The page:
4. Measure outcome-based metrics. We all know the value of measuring our project performance with A Guide to the Project Management Body of Knowledge (PMBOK® Guide)metrics such as schedule performance index (SPI) and other useful progress indicators. While these measurements are important, we also need metrics that measure the performance of the outcomes of the project. These can include adoption rates of a new process, evaluating end-user satisfaction with a survey and analysis of labor costs to complete a task. As these measurements typically occur near the close of the project, they can be conducted by someone other than the project manager.
It has been many years since my father took me into the telephone switching room. However, his comments about the importance of getting it right to the very end have stayed with me throughout my own decades-long career.
Do you have any tips on managing the “last 100 feet”?
You want your projects to get off to a good start and end without major glitches. However, what typically happens is that projects begin with many unknowns and continue to progress with more unknowns. Not only that, projects hit many bumps along the way — and you are constantly addressing problems, attempting to resolve issues and rallying to minimize risks.
Faced with this, I recommend approaching projects with a “project network diagram” mentality. (A network diagram is a planning tool that shows sequences of tasks, dependencies on tasks and impacts on a project.) Here are tips on using a network diagram mentality for managing project schedules:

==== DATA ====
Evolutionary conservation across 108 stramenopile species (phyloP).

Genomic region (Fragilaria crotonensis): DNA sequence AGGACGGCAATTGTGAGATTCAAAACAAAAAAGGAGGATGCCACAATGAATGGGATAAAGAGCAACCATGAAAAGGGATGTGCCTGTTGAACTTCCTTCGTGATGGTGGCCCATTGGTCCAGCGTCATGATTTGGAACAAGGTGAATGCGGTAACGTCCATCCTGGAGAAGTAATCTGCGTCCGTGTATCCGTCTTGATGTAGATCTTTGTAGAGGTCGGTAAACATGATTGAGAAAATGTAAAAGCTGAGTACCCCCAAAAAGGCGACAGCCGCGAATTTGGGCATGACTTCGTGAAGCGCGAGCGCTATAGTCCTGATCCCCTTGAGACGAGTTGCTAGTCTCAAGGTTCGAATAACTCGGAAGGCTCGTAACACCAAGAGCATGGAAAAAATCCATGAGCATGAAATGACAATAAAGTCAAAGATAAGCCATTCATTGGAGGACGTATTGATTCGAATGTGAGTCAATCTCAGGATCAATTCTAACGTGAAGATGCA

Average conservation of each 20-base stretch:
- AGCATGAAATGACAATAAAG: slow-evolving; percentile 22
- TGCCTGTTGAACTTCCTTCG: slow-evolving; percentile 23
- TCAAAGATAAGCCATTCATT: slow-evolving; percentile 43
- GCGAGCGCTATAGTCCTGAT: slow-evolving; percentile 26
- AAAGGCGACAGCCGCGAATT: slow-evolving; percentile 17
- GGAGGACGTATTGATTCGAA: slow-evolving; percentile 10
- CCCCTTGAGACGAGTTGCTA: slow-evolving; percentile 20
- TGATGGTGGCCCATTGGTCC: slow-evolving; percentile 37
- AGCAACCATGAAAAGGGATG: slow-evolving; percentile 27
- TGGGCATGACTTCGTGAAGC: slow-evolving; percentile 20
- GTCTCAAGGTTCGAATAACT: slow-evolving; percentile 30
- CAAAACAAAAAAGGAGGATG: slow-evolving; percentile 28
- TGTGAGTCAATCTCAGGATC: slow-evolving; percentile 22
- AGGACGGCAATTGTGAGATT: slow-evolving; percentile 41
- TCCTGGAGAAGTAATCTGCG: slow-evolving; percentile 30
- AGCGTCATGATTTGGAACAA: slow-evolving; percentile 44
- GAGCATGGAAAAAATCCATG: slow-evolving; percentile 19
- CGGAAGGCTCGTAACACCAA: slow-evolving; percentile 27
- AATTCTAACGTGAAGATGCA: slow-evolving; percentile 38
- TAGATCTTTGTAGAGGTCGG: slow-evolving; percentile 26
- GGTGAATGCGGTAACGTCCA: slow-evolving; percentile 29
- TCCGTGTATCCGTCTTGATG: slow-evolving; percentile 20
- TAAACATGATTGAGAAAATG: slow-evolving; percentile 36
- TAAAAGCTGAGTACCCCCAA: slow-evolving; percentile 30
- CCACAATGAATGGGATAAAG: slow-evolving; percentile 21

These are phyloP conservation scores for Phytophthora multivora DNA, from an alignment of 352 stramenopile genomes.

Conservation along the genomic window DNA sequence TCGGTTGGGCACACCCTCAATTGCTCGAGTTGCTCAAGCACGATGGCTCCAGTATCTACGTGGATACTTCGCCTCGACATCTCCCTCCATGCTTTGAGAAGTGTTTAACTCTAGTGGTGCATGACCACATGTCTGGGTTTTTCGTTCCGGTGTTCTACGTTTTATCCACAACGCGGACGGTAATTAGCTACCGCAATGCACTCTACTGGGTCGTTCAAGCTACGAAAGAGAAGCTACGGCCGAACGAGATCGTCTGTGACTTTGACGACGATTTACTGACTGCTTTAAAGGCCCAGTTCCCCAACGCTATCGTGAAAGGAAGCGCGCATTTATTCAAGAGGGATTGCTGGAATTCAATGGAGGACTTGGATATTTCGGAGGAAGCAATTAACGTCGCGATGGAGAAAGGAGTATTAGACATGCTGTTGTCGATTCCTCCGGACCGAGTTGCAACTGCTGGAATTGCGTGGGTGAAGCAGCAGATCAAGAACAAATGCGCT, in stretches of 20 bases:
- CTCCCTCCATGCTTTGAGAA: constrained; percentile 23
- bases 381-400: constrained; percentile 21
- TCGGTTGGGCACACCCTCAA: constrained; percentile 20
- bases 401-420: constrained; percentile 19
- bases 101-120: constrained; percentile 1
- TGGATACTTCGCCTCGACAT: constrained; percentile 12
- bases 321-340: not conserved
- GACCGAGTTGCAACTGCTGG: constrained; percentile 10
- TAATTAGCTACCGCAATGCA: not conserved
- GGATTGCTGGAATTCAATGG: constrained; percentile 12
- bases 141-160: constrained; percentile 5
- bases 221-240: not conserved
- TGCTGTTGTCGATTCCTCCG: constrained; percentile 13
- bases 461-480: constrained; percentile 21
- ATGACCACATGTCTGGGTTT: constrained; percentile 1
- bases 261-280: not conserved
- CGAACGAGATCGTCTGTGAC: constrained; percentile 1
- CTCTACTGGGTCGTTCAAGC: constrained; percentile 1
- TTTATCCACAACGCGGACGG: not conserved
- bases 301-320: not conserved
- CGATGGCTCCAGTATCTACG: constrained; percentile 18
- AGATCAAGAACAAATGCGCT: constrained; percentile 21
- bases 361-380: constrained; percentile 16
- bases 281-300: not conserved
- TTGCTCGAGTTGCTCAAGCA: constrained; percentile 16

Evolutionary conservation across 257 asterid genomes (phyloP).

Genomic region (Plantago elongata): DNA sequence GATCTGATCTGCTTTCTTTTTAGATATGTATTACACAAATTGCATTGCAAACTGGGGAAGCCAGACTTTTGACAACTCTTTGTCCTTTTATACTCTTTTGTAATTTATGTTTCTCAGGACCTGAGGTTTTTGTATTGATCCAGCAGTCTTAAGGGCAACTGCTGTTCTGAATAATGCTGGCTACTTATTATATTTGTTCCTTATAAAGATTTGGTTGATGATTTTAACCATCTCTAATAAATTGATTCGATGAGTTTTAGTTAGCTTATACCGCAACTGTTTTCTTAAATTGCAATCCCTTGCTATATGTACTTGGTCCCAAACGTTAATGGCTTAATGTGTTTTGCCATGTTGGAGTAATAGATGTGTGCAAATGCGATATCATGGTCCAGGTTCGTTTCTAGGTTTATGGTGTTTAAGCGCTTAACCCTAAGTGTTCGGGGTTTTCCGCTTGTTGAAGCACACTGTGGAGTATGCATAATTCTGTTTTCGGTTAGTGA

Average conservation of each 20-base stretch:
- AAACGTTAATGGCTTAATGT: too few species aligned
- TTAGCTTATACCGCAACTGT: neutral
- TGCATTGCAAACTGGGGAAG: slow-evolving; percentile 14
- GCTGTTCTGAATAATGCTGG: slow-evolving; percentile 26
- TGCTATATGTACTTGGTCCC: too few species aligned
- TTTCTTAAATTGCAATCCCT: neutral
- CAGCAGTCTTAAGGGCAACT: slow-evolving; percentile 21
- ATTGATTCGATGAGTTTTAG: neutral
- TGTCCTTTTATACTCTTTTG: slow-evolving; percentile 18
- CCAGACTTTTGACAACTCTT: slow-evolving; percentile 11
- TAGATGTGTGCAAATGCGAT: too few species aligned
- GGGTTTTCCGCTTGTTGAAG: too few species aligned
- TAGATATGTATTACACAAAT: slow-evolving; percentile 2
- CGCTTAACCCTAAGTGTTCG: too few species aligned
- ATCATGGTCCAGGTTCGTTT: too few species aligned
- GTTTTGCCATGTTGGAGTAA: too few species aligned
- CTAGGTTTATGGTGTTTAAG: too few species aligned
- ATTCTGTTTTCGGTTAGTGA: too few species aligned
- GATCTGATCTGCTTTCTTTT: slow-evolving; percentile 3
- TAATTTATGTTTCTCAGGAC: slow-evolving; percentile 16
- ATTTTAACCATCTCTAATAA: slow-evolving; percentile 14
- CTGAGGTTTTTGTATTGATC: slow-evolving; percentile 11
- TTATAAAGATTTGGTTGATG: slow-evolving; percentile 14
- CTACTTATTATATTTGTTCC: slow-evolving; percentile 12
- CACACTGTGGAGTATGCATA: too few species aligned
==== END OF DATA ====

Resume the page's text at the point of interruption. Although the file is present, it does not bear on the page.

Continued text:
1. Count backward. There are tasks that inevitably depend on each other and have specific time frames. For example, it might take 10 days for one task to be done and 15 days for dependent tasks to be complete. So right away, you know you already need 25 days for that project. So these start-to-finish and other connecting relationships matter when building a schedule, as do float, slack and critical path times. These are all time factors you consider when doing backward counting. The technique of counting backward helps define the schedule because you focus better so as not to miss a number or a task.
2. Look in other directions. A horse can see in one direction with one eye and in the other direction with the other eye. A project manager needs to do the same and constantly be aware of the surroundings. A network diagram offers this peripheral vision by encompassing all the aspects that matter to the project — and helps you set boundaries. A view in one direction can focus on what’s happening in the project. The other direction could be the bigger picture of your project. Let the boundary be what could potentially surface from either of those directions. For example, say your company has a portfolio of projects it has to complete. So at the same time you’re keeping an eye on the spending on your project, you also want to be aware of whether the company will be able to maintain your resources over the length of the project, especially in an economy in which layoffs happen all the time. If your company has to release some of your resources, what then would be your contingency plan to still make sure your project can be completed?
3. Keep the end in mind. Have an idea of the goal the project should achieve. Encourage team members to maintain a layout of their tasks in a way that identifies and prioritizes what must be done and can be done to reach that goal. Then, inspire your team to approach all tasks with confidence. In a network diagram, after having laid possible connections together, the project manager sets controls in place, giving him or her the capability for more optimal opportunities of project success. Manage your time and your project team’s time based on making it to the finish line.
What method do you use to help you prepare for and better manage project schedules?